Hiking to Kessler Peak isn’t for the weak – this super steep hike is sure to give your legs a workout. It gains roughly 1,200 ft per mile! Because most of this hike follows the trail on the north face of Kessler Peak, it is almost all in the shade. There are no signs for this trail anywhere, but it starts and ends and the very popular Donut Falls Trailhead. This is not a family-friendly hike and dogs are not allowed due to watershed rules. Hiking poles are very helpful on this trail if you have a pair. If you are looking to get some poles, CostCo sometimes sells them for around $25 and are a good beginner pole (not the lightest in weight, nor very compact, but they do the job). The best time of year to hike Kessler Peak is Summer & Fall, when the trail is dry and free of snow, and the Fall colors dot the landscape.
Drive up Big Cottonwood Canyon (BCC) 8.9 miles, and look for the Donut Falls TH sign and the very large parking lot on your right. July 1st through October 31st, you can drive right up the the TH, which is an additional 0.8 miles along a dirt road past the large parking lot. In winter, you’ll need to park before the gate, and walk up to the TH, though I don’t recommend summiting Kessler Peak in Winter. Restrooms are closed during Winter. Here is a driving map.
Distance: 5 miles RT
Elevation gain: 2,900 ft
Time: 5-7 hours
Dog friendly? No, dogs are not allowed in BCC
Kid friendly? No
The parking lot for Donut Falls & Kessler Peak. Arrive early during summer months to park here. Otherwise you’ll have to park along the road, or even down at the Winter gate (then walk an additional 0.8 miles to this parking lot).
Follow the trail signs for Donut Falls.
The trail at the beginning is very wide and worn down from heavy traffic from the thousands of people hiking to Donut Falls every weekend.
Cross the bridge.
Just after you cross the bridge, you see a sign pointing left – this will take you to Donut Falls. Instead, go straight beyond this sign for about 15 ft until you reach the old jeep road, and turn left. Walk up this old jeep road for about 200 yards, keeping an eye out for a trail leading up and to the right (West).
This is your turn off for Kessler Peak. Again, it is not signed – just keep an eye out for this trail. There may or may not be a cairn there, but you can’t miss it.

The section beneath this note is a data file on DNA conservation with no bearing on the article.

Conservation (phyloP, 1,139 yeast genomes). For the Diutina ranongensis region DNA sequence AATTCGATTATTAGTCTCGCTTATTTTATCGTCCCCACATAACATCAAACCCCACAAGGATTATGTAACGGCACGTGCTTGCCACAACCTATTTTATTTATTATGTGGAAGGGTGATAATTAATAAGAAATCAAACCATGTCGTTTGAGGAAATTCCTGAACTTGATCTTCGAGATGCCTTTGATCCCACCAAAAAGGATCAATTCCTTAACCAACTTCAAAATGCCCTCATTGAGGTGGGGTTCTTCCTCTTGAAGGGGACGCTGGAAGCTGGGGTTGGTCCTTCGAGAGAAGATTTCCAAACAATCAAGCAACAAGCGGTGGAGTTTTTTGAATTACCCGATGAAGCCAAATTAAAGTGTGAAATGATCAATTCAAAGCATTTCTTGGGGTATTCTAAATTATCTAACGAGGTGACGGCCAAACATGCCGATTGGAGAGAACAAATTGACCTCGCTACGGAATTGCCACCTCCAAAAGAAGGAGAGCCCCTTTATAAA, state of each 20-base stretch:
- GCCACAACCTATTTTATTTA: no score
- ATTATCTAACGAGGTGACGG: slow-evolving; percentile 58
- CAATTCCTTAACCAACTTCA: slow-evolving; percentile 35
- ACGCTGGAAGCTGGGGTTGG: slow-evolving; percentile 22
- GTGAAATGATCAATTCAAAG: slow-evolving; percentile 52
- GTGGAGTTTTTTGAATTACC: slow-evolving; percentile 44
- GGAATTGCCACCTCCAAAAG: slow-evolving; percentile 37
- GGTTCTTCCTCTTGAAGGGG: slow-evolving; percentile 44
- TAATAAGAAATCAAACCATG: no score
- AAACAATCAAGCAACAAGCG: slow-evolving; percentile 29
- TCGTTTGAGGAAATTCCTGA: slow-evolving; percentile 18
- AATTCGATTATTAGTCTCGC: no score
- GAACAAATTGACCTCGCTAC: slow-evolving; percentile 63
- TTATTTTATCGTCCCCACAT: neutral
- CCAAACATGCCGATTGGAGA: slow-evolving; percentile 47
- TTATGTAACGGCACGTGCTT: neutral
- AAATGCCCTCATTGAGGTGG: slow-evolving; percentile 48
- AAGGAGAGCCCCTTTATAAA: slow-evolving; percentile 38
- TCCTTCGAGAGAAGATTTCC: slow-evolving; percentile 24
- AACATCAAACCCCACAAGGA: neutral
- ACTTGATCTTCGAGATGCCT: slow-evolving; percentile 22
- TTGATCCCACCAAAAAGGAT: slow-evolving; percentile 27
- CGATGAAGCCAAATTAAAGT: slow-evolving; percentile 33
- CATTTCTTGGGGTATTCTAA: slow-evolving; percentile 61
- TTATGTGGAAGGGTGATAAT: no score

The trail immediately starts to gain elevation, and leads through some beautiful Aspen groves and open meadows.
The trail is well-defined and you can’t get lost, but sections will be super steep. The trail curves around the North face of Kessler, and eventually wraps its way around the mountain to the West.
Around 9,000 ft the trail levels off slightly and traverses across a gully above this large open area known as “God’s Lawnmower” to backcountry skiers. It is an avalanche path, so only experienced backcountry skiers should attempt exploring this area during Winter with the proper gear. You can read about skiing it here. When hiking across this path, you should clearly be able to see the parking area for the Butler Fork Trailhead along the road, which leads to Mt.Raymond & Gobblers Knob, as well as Dog Lake.
Crossing God’s Lawnmower avalanche path. You’ll see that many of the tress are only half grown, and tree stumps curve out from years of heavy snow and avalanches.
My buddies, @rainbow_ashez and Erin, work there way slowly up another steep section.
Eventually you come upon this old structure, probably a cabin for a miner back in the day.
On some maps you will see a “Tunnel” marked near the ridge, and directly next to the old cabin. We poked our heads in a few feet to check it out, but of course, it’s not wise to go very far.
Once you pass the old cabin, you should only be about another 10-15 minutes from the ridge/saddle. However, it again becomes steep. Looking back you should have an awesome view of Mt. Raymond.
You’ll pass one more tunnel – looking into it, it drops down roughly 100 ft from what I could see. Don’t get too close as the soil may be loose and could easily break free.
Ah, finally on the ridge. Continue right (south). Once on the ridge, you are about another 15 minutes away from Kessler Peak.
Working my way up and looking back, you should have a great view of the ridgeline.
Kessler Peak finally in view! Whoo hoo!
On Kessler Peak, with Cardiac Ridge behind me. It took us roughly 2.5-3 hours to reach the summit.
Happy now that I am DONE hiking steep terrain! Honestly, that was one of the steepest hikes I have ever done. I would compare the steepness to Box Elder Peak or Mt. Olympus – brutal!
Looking West, you can see down to SLC and on a clear day, the Oquirrhs and possibly Deseret Peak. You know when you drive East along I-215 and there’s a mountain directly above in the middle of the canyon? You’re looking at Kessler Peak! Every time I drive home I have looked at this peak for 3 years and have thought to myself, “I need to hike that!” Finally, I did!
Looking West, you can see over to Clayton Peak.
My track/stats via Gaia GPS.
Trail map to Kessler Peak looking South.
Trail map to Kessler Peak looking Southeast.
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